The younger daughter: what would the musical directors think if the tables were turned? "I can't be there for one of the musical performances because I have a recital practice that night." Somehow I don't think that would fly.

If you can play the younger daughter's half of the duet if she doesn't go to the recital, then why can't one of the musical directors read her part at play practice that night if she does attend the recital?

Sympathizing with you.

Joined: Jun 2018
Posts: 2,024
2000 Post Club Member
Offline
2000 Post Club Member
Joined: Jun 2018
Posts: 2,024
Originally Posted by Brinestone
these students have never missed one before, to my knowledge.

If it is a one-off, what to do. Everybody screws up sometimes. But not very nice for you. frown


Playing the piano is learning to create, playfully and deeply seriously, our own music in the world.
*
... feeling like the pianist on the Titanic ...
Joined: Oct 2010
Posts: 15,047
B
Yikes! 10000 Post Club Member
Offline
Yikes! 10000 Post Club Member
B
Joined: Oct 2010
Posts: 15,047
People - of all ages except young children - decide for themselves what to prioritize.

When something is 'free' - like student recitals - it gets low priority. Piano teachers may think that student recitals that they organize should take priority above everything else (including students' jobs, or their standing amongst their peers and their schoolteachers) but in real life, it just doesn't work that way. A school musical rehearsal is obviously more important than a student piano recital for a kid who is seeing her schoolteacher and fellow cast members every school day. We might think that piano is more important, but that is not reality for the vast majority of students, no matter how how talented they are. My youngest sister, for example, is musically talented (far more so than me) but she gave up piano in her mid-teens when friends, fashion and social life became more important in her life, though by then, her musical skills, knowledge and sight-reading ability were so good that a few years later, she landed a job with a prestigious music publishing company, where her skills were put to good use, including proof-reading new music.

Piano teachers in the UK, including myself, don't do student recitals. Perhaps there are a very few here who do, but I don't know of any. But what we all expect our child students to do are graded piano exams (ABRSM or Trinity), for which their parents pay for them to enter. (And pretty much all parents want their children to do them too.) Everyone here - including those who know nothing about music education - knows about music grades and exams, and they are pretty much ubiquitous. And because there is a cost involved in doing them, students don't just not turn up or 'cancel' late, because they'll lose the money.....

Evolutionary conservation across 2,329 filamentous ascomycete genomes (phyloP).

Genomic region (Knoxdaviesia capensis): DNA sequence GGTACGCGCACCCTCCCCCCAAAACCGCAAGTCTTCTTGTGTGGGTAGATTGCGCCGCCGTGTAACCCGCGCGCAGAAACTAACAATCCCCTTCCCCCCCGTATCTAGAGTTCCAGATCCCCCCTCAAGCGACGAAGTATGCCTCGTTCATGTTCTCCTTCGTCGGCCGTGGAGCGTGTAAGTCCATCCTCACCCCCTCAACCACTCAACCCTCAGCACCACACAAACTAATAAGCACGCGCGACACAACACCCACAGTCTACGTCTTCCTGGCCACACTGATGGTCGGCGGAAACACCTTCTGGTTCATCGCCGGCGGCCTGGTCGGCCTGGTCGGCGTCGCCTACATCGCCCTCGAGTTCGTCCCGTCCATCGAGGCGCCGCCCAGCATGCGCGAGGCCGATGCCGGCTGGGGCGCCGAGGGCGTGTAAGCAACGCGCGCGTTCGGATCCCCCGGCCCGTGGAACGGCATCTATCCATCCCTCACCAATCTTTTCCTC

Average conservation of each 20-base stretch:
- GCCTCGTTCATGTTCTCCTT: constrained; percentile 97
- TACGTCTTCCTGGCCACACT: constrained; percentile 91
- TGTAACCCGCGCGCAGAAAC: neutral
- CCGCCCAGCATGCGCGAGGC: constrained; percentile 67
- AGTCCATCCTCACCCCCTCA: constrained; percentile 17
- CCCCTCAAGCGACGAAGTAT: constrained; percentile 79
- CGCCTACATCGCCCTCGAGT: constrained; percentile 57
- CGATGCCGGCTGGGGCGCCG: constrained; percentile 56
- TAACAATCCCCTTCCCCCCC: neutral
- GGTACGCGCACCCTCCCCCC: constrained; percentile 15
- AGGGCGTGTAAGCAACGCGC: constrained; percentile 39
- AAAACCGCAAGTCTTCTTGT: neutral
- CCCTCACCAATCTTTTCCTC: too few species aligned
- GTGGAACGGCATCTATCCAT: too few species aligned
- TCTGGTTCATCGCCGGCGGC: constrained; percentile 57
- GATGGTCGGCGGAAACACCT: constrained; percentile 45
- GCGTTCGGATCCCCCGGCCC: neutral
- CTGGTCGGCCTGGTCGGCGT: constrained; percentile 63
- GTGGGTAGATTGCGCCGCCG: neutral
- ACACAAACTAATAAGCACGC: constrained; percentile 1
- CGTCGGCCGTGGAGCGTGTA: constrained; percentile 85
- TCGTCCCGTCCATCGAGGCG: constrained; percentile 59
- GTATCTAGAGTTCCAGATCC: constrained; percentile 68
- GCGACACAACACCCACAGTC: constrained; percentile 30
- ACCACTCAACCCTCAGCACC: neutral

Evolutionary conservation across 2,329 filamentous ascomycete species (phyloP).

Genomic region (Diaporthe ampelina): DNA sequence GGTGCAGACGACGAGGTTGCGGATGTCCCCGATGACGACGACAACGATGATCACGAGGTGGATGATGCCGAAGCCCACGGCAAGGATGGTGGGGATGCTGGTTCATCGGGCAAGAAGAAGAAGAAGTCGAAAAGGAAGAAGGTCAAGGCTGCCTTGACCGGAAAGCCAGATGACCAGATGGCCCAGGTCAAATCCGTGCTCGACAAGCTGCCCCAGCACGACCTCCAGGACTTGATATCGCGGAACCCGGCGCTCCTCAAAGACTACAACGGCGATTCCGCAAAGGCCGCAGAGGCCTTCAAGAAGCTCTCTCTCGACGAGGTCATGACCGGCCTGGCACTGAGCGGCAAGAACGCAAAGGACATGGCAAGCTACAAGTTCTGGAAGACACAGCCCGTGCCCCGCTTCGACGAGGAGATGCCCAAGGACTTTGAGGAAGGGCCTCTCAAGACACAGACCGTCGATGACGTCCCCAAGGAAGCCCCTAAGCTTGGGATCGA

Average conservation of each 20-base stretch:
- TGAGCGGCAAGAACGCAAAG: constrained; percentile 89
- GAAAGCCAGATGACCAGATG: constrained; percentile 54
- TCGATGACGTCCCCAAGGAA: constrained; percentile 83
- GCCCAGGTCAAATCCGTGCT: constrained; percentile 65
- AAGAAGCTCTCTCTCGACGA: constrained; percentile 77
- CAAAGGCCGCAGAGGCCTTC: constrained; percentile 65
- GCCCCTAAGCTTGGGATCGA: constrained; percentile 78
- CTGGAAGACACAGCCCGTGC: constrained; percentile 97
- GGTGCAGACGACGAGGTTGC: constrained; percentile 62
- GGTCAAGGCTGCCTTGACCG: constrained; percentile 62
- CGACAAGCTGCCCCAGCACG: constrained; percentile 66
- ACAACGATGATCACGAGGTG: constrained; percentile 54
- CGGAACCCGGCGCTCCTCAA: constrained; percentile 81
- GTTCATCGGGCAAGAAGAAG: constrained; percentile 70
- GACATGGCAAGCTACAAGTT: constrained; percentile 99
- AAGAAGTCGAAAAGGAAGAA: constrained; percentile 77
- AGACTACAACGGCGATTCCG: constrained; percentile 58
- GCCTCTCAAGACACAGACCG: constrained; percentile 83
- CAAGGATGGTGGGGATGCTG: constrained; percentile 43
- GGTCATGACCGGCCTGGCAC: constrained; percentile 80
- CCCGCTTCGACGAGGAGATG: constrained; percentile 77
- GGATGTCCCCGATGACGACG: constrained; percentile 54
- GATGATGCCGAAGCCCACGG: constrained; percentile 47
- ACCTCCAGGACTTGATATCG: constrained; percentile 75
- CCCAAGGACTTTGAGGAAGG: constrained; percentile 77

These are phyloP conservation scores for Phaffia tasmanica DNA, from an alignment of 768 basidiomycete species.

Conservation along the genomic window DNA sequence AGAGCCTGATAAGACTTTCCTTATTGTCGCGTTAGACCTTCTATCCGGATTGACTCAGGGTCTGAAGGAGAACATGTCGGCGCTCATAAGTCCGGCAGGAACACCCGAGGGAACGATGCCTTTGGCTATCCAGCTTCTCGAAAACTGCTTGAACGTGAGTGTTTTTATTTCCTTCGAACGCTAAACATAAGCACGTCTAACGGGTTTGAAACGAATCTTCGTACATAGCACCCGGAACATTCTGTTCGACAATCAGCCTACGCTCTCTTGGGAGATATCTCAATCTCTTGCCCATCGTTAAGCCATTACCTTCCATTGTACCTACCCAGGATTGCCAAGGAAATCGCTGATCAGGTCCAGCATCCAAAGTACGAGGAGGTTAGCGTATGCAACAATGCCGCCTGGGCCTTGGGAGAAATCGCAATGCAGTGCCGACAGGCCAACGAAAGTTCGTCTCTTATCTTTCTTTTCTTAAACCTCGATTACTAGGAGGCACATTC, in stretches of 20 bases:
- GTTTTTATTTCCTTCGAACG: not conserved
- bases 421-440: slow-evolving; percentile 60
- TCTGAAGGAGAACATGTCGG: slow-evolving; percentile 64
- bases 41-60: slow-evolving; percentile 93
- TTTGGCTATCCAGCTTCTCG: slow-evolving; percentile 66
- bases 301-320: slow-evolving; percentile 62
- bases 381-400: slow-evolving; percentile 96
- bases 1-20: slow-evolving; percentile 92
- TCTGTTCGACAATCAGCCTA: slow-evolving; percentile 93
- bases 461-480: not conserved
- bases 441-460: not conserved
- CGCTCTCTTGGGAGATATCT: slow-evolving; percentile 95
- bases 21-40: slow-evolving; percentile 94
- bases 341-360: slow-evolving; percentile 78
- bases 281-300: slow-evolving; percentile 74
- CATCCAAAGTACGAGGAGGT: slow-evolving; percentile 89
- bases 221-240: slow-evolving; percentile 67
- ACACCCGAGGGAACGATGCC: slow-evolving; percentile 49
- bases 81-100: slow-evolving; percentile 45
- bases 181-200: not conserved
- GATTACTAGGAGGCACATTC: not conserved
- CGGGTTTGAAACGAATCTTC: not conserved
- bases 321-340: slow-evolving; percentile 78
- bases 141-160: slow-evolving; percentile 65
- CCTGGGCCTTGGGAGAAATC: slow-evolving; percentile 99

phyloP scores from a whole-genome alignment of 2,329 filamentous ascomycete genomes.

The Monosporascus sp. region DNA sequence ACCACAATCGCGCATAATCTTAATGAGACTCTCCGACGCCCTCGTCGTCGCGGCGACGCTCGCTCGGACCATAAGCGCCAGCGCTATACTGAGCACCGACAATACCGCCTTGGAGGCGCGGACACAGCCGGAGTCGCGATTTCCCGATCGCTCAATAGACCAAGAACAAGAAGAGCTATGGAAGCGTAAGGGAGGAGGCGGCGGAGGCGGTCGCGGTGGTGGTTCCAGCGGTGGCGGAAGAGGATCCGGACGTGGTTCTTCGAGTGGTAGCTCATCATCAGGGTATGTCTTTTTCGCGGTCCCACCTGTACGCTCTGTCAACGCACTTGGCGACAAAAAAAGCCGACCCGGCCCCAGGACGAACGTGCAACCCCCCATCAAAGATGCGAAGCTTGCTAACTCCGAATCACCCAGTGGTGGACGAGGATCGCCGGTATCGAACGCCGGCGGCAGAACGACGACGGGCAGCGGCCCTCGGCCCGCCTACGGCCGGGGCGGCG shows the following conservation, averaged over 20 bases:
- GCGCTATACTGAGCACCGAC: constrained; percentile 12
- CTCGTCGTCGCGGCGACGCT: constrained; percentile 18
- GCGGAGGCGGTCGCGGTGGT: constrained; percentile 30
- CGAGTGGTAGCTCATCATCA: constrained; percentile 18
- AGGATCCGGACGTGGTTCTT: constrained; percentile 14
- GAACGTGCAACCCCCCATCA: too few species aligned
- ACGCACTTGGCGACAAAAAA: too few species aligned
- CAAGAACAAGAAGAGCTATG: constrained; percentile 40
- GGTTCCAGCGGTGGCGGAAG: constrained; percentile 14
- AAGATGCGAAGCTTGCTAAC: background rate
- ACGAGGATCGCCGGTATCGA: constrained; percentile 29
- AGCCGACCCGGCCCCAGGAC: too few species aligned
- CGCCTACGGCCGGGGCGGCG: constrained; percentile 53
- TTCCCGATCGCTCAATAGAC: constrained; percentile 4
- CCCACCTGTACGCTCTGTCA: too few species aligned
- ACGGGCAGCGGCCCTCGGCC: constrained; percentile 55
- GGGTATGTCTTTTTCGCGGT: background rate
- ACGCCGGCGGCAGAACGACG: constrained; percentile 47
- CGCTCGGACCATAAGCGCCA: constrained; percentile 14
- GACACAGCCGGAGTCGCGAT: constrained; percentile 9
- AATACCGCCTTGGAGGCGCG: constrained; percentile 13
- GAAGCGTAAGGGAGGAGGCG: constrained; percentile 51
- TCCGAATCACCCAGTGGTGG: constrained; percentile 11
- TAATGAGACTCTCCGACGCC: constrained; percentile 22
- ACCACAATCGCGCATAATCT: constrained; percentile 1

"I don't play accurately - anyone can play accurately - but I play with wonderful expression. As far as the piano is concerned, sentiment is my forte. I keep science for Life."
Joined: May 2016
Posts: 2,317
I
2000 Post Club Member
Offline
2000 Post Club Member
I
Joined: May 2016
Posts: 2,317
A bit of advice here. Mention a recital at every lesson, talk about it as of a big event. Ask girls what dresses they're going to wear at a recital. Ask parents persistently to come.


If the lessons started in September it may be a bit early for a recital now.

Joined: Aug 2004
Posts: 4,513
T
4000 Post Club Member
Offline
4000 Post Club Member
T
Joined: Aug 2004
Posts: 4,513
This has to be very disappointing for the teacher, who's put a lot of effort into scheduling this and preparing the students.

But.

It seems to be an event that is very rewarding for the teacher and not at all for the student.


gotta go practice
Joined: May 2015
Posts: 9,102
Gold Subscriber
9000 Post Club Member
Offline
Gold Subscriber
9000 Post Club Member
Joined: May 2015
Posts: 9,102
Originally Posted by TimR
This has to be very disappointing for the teacher, who's put a lot of effort into scheduling this and preparing the students.

But.

It seems to be an event that is very rewarding for the teacher and not at all for the student.


And you’ve drawn this conclusion from two students. … which seems unjustified


"Music, rich, full of feeling, not soulless, is like a crystal on which the sun falls and brings forth from it a whole rainbow" - F. Chopin
"I never dreamt with my own two hands I could touch the sky" - Sappho

It's ok to be a Work In Progress
Joined: Dec 2017
Posts: 492
A
Full Member
Offline
Full Member
A
Joined: Dec 2017
Posts: 492
The younger daughter's bowing out isn't very considerate to her duet partner. How would the younger daughter feel if her duet partner had bailed on her?

In my opinion, the mom and the two girls need to be asked some key questions that get them thinking. They might not listen to your perspective, suggestions for a remedy, etc., but if you can raise open-ended questions to get them to think about these things -- commitment, consideration of others, and so on -- that might be more effective.

Also, this:

Quote
I scheduled my recital six weeks ago, and everyone said they could make it work.

The mom said she could make it work. I'd remind her of that.

Last edited by Andamento; 10/19/21 08:49 AM.
Joined: Aug 2004
Posts: 4,513
T
4000 Post Club Member
Offline
4000 Post Club Member
T
Joined: Aug 2004
Posts: 4,513
Originally Posted by dogperson
Originally Posted by TimR
This has to be very disappointing for the teacher, who's put a lot of effort into scheduling this and preparing the students.

But.

It seems to be an event that is very rewarding for the teacher and not at all for the student.


And you’ve drawn this conclusion from two students. … which seems unjustified

No, I drew that conclusion from one teacher.

Were these by chance students that never wanted to do a recital, but did not feel able to say no?


gotta go practice
Joined: Oct 2010
Posts: 15,047
B
Yikes! 10000 Post Club Member
Offline
Yikes! 10000 Post Club Member
B
Joined: Oct 2010
Posts: 15,047